Referring to FIGS. 12, 13, and 16, the mast 140 is pivotable about a vertical axis by operation of a mast pivot mechanism 157. The upper and lower cross plates 146 and 147 of the upper frame 141 have a vertical mast pivot shaft 158 connected therebetween. The shaft 158 is pivotally mounted in the front end 33 of the boom 5. A mast sprocket 159 is affixed to the shaft 158 and has a sprocket chain 160 meshed therewith. A pair of mast pivot cylinders 161 are connected to the side walls 106 of the front end 33 of the boom 5 and have rams of the cylinders 161 interconnected by the chain 160. The cylinders 161 are operated in opposition, in a manner similar to the swine cylinders 111, to pivot the mast 140 about a vertical axis formed by the shaft 158. As is illustrated in FIG. 16, the pivot mechanism 157 provides the mast 140 and the tool carriage with at least a 90 degree pivot range to each side of the boom 5, enabling the manipulator to deposit or engage freight articles 7 along the sides of the guide assembly 48 of the system 1.
The side rails 145, 150, and 154 form guide tracks on their respective frames 141, 142, and 143 of the mast 140. Referring to FIG. 13, the illustrated side rails 145 of the upper frame 141 are inwardly turned channels, while the side rails 150 and 154 of the middle and lower frames 142 and 143 respectively have I-shaped cross sections. The side rails 150 of the middle frame 142 have rollers 165 mounted thereon at upper and lower locations and engage the side rails 145 of the upper frame 141. Similarly, the side rails 154 of the lower frame 143 have rollers 166 which engage the side rails 150 of the middle frame 142. The fork tines 35 are mounted on the tool carriage 6 having rollers 168 which engage the side rails 154 of the lower frame 143.
The mast 140 includes a primary lift mechanism 170 to lift the tool carriage 6 relative to the mast 140 and a secondary lift mechanism 171 to extend and retract the mast frames 142 and 143 relative to the upper frame 141 to respectively lower and raise the tool carriage 6 and thereby extend its lift range. The secondary lift mechanism 171 includes a pair of hydraulic secondary lift cylinders 173 connected to the upper cross plate 146 of the upper frame 141 and having rams 174 connected to the lower cross member 152 of the middle frame 142. A pair of laterally spaced sprocket pulleys 175 are mounted on the middle frame 142 near the upper cross member 151 thereof and have a pair of secondary lift sprocket chains 176 meshed respectively therewith. Each of the chains 176 is connected between the lower cross member of the upper frame 141 and the lower cross member 156 of the lower frame 143. Upon extension of the cylinders 173, the middle frame 142 is lowered relative to the upper frame 141 thereby lowering the pulleys 175. As the pulleys 175 are lowered, the lower frame 143 is lowered correspondingly by way of the chains 176. Retraction of the cylinders 173 reverses the process to raise the lower frame 143 and middle frame 142 relative to the upper frame 141. The secondary lift mechanism 171 has an extension capability comparable to approximately double the stroke length of the cylinders 173.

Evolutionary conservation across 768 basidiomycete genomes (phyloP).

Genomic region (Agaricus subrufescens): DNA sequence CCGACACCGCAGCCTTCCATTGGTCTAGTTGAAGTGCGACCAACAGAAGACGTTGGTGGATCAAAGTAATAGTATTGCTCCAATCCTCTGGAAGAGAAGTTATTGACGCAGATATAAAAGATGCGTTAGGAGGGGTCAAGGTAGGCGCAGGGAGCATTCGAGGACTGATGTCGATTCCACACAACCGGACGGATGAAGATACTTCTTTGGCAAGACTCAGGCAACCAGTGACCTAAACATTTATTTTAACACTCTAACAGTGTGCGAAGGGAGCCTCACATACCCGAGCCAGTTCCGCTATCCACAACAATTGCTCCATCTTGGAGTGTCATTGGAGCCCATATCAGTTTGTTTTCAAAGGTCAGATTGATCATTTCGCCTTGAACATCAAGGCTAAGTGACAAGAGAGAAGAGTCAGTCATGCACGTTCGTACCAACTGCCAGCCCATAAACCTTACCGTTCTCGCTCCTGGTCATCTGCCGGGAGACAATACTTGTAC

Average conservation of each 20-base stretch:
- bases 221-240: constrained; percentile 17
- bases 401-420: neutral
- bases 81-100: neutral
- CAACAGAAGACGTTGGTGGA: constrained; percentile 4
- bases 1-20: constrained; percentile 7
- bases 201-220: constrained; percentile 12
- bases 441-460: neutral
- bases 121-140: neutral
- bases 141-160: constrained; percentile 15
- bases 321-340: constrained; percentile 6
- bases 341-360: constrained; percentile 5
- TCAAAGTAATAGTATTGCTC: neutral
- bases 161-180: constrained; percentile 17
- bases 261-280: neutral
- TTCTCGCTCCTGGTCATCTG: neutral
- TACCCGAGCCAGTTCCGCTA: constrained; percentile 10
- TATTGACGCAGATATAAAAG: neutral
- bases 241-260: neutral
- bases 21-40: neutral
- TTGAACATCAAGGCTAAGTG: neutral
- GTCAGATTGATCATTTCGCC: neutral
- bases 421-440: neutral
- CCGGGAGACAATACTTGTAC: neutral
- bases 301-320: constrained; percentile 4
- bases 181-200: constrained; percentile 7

Referring to FIGS. 14 and 17, the illustrated primary lift mechanism 170 includes a single hydraulic primary lift cylinder 180 which is connected to the upper cross member 155 of the lower frame 143. A ram 181 of the cylinder 180 has a cylindrical shell 182 connected to a lower end thereof. The shell 182 provides a mounting for a pair of primary lift sprocket pulleys 183 which are trunnion mounted on opposite sides of a top end of the shell 182. Primary lift sprocket chains 184 are meshed respectively with the sprockets 183, and each has one end connected to the lower cross member 156 of the lower frame 143 and the opposite end connected to an anchor 185 on the tool carriage 6. When the cylinder 180 is retracted, the tool carriage 6 is raised to the top of the lower frame 143. Conversely, extension of the cylinder 180 lowers the tool carriage 6 to the bottom of the lower frame 143. Thus, the tool carriage 6 has a lift range approximately twice the length of the stroke of the cylinder 180.
Referring to FIGS. 15, 17, and 18, the tool carriage 6 includes a tool carriage frame 190 having the rollers 168 mounted on brackets 191 extending rearwardly therefrom. A tool support bar 192 extends across the frame 190 and has upper mounting sleeves 193 (FIG. 18) of the fork tines 35 rotatably and slidably received thereon. Each of the tools or tines 35 is substantially L-shaped and includes an upper leg 194 connected to a lower foot 195 at a heel region 196 of the tine 35. The mounting sleeves 193 are positioned at top ends of the legs 194. A pair of fork tilt cylinders 197 are pivotally mounted on the frame 190 and have rams 198 thereof connected by a fork tilt bumper 199 extending across the frame 190 at a lower end. The bumper 199 engages the tines 35 at the heel regions 196 such that extension of the cylinders 197 causes outer ends 200 (FIG. 14) of the tines 35 to be tilted upwardly. The tines 35 are generally tilted upwardly after engaging a freight article 7 to positively retain a freight article 7 thereon and prevent the article 7 from slipping off the tines 35. The tines 35 are tilted back to a horizontal orientation when the freight article 7 is deposited to facilitate withdrawal of the tines therefrom.